Driven: 2013 Nissan Sentra
By Brandon Turkus
November 05, 2012
—San Francisco, California
Cars are built to a formula. This formula is calculated by many people, and is used as a bullseye for the manufacturer to aim for with its newest product. Sometimes this works, and sometimes it doesn’t.
We’ve seen the formula that Nissan used for the 2013 Sentra before. It’s a modification of what the Japanese marque used for the Versa Sedan
a few years back: take an inoffensively styled sedan, add a big interior, subtract power, add efficiency, and subtract the price. Finally, add the square root of 2692, divide by three, and put on sale.
To be fair, the formula seems to have worked well for the Versa. Sales through September were up almost 20 percent over the same period in 2011, with 85,000 units sold.
This formula does not, however, work for the larger Nissan Sentra. You see, the Versa exists in a segment where practicality, ease of use, and affordability are paramount. Versa buyers want a cheap vehicle that has a lot of space, and in this regard, Nissan’s smallest sedan excels (take its nearly 20-percent improvement in sales this year as proof of that fact). Its space makes it a real competitor in a segment where Ford’s Fiesta
and Toyota’s Yaris
sell for the same or more money, but feel cramped by comparison.
The Sentra operates in a segment that’s the inverse of this. Nissan said as much in our technical briefing. Sentra buyers are grounded and confident college grads, single or married without children, and with a $50,000 household income. They want value for money and excellent fuel economy in their purchases, and aren’t looking for an economy car, but rather something that expresses their personality.
In short, style and performance play larger roles in the compact segment, where buyers have a bit of discretionary income to play with. Fuel economy and practicality are still important, but those needs have to be balanced with the higher expectations of buyers.
This is where the Sentra sees issues. In a swarm of stylish, trendy vehicles, the Sentra’s styling is derivative of the larger Altima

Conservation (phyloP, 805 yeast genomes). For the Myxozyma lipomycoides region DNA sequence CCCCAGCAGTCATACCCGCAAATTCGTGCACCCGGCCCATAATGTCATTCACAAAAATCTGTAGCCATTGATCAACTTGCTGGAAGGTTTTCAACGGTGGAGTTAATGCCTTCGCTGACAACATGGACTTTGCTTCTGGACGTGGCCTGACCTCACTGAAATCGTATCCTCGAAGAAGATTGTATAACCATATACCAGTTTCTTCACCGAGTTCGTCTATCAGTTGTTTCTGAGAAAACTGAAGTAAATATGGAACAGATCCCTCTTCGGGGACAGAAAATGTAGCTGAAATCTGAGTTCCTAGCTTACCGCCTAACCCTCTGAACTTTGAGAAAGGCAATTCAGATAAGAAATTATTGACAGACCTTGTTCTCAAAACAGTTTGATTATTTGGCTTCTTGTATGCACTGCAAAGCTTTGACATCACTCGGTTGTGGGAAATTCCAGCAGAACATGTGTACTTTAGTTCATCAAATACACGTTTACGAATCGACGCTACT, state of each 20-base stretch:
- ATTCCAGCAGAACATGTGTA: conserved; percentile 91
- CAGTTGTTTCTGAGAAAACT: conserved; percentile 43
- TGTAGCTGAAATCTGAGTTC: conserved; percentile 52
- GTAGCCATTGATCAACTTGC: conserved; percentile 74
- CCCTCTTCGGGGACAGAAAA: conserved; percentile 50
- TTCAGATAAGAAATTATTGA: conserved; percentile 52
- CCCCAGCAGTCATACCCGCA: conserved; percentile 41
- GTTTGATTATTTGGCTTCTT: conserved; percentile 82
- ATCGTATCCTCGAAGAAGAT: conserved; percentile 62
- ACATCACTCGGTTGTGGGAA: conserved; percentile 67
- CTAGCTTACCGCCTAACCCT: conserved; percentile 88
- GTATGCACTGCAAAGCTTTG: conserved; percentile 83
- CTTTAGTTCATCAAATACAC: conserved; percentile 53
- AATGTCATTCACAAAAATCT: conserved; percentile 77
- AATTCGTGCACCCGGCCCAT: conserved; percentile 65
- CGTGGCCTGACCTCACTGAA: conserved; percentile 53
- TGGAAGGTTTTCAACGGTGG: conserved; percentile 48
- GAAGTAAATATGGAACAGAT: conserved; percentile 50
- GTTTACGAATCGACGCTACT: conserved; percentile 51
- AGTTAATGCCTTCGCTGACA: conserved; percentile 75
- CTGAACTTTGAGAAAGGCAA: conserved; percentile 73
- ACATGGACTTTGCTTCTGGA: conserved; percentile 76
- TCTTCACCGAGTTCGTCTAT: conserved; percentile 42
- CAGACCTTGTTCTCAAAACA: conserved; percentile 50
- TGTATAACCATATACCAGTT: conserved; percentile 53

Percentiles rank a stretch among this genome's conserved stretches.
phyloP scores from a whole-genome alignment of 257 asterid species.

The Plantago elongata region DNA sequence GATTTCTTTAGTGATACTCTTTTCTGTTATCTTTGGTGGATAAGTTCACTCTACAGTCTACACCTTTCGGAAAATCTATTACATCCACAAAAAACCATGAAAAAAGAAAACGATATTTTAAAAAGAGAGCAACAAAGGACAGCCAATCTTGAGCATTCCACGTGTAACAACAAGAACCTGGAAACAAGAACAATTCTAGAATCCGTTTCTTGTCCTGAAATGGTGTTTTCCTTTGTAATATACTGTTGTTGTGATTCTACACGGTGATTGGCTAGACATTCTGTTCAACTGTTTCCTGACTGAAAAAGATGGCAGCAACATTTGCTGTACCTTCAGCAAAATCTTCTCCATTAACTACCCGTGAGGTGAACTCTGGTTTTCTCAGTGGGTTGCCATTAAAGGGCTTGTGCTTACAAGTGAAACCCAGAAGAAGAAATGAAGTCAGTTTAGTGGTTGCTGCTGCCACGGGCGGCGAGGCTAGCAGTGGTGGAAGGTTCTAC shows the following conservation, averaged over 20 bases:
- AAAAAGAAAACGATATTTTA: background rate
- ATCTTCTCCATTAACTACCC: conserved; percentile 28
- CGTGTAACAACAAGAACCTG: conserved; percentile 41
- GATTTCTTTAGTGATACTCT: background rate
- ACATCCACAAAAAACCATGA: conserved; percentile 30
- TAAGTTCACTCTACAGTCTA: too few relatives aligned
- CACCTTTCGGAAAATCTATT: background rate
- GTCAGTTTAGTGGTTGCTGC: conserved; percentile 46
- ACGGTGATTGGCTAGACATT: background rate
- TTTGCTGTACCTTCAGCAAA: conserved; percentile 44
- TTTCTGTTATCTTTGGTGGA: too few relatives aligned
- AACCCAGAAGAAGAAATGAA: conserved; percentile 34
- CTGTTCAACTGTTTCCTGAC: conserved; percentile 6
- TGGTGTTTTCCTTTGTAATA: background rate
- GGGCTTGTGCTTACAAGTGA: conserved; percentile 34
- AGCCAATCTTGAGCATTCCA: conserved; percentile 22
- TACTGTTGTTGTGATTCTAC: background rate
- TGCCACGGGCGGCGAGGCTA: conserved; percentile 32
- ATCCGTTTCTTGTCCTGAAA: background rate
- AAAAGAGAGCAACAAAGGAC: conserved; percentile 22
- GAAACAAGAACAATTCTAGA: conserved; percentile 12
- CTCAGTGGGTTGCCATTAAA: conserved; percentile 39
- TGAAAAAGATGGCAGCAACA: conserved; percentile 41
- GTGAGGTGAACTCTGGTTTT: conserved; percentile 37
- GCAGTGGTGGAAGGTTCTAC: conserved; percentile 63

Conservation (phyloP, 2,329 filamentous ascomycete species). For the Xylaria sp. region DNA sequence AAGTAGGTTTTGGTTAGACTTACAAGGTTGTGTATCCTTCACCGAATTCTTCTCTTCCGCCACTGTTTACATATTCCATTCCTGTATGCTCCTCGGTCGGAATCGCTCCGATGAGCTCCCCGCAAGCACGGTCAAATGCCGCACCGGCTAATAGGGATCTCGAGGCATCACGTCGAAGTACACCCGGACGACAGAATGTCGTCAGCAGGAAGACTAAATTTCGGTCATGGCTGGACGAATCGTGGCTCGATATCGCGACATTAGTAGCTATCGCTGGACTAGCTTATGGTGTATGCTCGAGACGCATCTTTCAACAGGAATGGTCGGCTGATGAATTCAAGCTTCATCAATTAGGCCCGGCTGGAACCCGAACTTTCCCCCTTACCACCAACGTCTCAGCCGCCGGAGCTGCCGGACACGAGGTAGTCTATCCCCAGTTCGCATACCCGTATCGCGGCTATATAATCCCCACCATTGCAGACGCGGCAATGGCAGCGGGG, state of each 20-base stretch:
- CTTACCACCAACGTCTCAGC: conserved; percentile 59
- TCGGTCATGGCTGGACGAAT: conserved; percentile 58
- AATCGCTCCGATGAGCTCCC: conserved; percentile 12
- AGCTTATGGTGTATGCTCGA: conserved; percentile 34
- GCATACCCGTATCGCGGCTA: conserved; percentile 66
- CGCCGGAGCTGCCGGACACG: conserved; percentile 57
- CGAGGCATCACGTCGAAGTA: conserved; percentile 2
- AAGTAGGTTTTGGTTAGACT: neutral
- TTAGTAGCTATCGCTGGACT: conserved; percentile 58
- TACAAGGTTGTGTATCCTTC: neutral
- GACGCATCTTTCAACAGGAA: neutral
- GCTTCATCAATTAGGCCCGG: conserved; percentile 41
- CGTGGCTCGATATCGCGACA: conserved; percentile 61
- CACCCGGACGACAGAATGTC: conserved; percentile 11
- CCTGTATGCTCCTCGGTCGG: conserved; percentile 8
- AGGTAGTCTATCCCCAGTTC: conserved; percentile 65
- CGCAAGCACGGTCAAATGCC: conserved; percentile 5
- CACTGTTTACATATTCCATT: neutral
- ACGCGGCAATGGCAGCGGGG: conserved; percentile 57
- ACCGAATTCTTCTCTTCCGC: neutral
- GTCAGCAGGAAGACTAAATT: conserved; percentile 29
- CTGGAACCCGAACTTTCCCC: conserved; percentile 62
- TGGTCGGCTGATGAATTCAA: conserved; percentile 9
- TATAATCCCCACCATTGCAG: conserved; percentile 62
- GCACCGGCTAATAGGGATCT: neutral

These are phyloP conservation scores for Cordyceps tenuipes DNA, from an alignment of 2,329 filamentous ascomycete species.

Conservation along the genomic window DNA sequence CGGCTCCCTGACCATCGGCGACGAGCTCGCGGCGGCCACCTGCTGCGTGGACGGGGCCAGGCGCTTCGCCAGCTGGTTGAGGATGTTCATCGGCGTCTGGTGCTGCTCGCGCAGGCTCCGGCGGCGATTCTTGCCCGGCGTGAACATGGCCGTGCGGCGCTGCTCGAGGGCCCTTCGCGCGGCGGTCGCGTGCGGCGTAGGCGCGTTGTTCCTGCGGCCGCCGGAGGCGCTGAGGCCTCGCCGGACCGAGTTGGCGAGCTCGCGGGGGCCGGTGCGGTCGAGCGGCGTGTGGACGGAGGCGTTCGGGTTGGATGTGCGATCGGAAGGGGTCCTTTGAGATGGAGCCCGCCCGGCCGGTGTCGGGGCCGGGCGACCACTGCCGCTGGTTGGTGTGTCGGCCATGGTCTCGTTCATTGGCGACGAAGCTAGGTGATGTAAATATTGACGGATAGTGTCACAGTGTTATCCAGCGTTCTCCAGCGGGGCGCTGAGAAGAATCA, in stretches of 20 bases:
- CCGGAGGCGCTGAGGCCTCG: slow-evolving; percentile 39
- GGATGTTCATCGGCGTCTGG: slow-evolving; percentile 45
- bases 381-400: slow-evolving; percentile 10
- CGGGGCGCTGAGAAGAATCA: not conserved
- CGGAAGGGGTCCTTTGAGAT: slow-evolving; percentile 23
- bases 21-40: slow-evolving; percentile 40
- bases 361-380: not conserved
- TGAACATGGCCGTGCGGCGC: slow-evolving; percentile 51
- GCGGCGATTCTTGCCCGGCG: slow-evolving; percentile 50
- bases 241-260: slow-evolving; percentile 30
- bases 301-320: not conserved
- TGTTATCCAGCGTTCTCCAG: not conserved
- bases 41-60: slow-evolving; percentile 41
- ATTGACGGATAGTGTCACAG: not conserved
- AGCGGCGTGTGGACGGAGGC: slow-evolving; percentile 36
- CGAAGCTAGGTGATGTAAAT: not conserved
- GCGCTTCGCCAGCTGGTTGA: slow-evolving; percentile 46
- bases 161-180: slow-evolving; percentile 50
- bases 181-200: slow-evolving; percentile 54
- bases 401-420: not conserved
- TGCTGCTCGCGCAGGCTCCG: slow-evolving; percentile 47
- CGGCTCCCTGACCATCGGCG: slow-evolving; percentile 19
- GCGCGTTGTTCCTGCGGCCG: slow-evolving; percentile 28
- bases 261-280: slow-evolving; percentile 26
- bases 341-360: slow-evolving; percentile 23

. This might not be a bad thing, were the Altima’s styling not already more conservative than an NRA meeting. To be fair, it is a handsome car, with clean lines and an attractive face. However, it fails to draw yearning gazes from passersby or carry prolonged stares from other drivers. In short, it’s not an attention grabber. This is thrown into stark relief when parked next to a Ford Focus
or Hyundai Elantra
The swept-back, aggressively styled fascias of the competition scream fashion-forward and progressive. They look like new cars, despite having been on sale for some time. The Sentra, meanwhile, already looks like an old design.
Things are scarcely improved in the interior. We drove both the volume SV and the top-spec SL, although neither really impressed. The dash is a mass of uninteresting shapes, with the center stack being particularly boring. The touchscreen display, flanked by buttons, is small at 5.8 inches, and the HVAC controls mounted below are about as simple as we could imagine—not necessarily a bad thing, but not really in line with what one would expect in this segment.
Material quality is on par with the competition, with the dash plastics and doors feeling reasonably soft. The wood trim that comes on the SL looks like something left over from Chevrolet’s fifth-generation Malibu, though, and is reason enough to avoid the top-end model.
The driver sits in either cloth or leather seats. Regardless of upholstery, support is at a minimum. The bottom cushion is too short, limiting support for the legs, while the side bolsters of the backrest are only adequate for traveling in a straight line. That said, there’s a fair amount of cushioning that kept us from developing numb spots during our time with the Sentra. The steering wheel, a three-spoke design, is finished in cheap-feeling leather. It’s sized well, though, and the button placement on the face is logical and intuitive.
The upshot of the Sentra’s cabin is mainly one of space. There’s an absolute surplus of room. With 37.4 inches of rear legroom, the compact Sentra actually bests the mid-size Altima sedan. It also packs more space for backseat passengers than a host of competitors (Toyota Corolla, Honda Civic
, Chevy Cruze
, Ford Focus, and Hyundai Elantra). The Sentra isn’t just extra legroom, but space in general. With 95.9 cubic feet of interior volume and 15.1 cubic feet of cargo volume, the Sentra crams a huge amount of interior space onto a compact platform.
Under the hood sits a 1.8-liter four-cylinder, developing 130 horsepower and 128 pound-feet of torque. Low numbers, we agree, but they’re more reasonable when you look at the Sentra’s best-in-class 34-mile-per-gallon combined economy rating, along with its 30-mpg city and 39-mpg highway ratings (a Fuel Economy + package is available on the entry-level Sentra S and volume SV model that bumps the highway rating to 40 mpg). Aiding the Sentra’s economy is its low, 2825-pound curb weight (for the base S, the top-spec SL adds a negligible 26 pounds).
The problem is that the following vehicles all feature weight-to-power ratios that best the Sentra’s 21.7 pounds per horsepower, while only losing one to two combined mpgs and in some cases besting or matching the Sentra’s highway rating: Chevrolet Cruze (20.34, 26/38/30), Chevrolet Cruze Eco (20.34, 28/42/32), Ford Focus SFE (18.16, 28/40/33), Hyundai Elantra (17.97, 28/38/32), and Mazda3 Skyactiv (19.03, 28/40/33).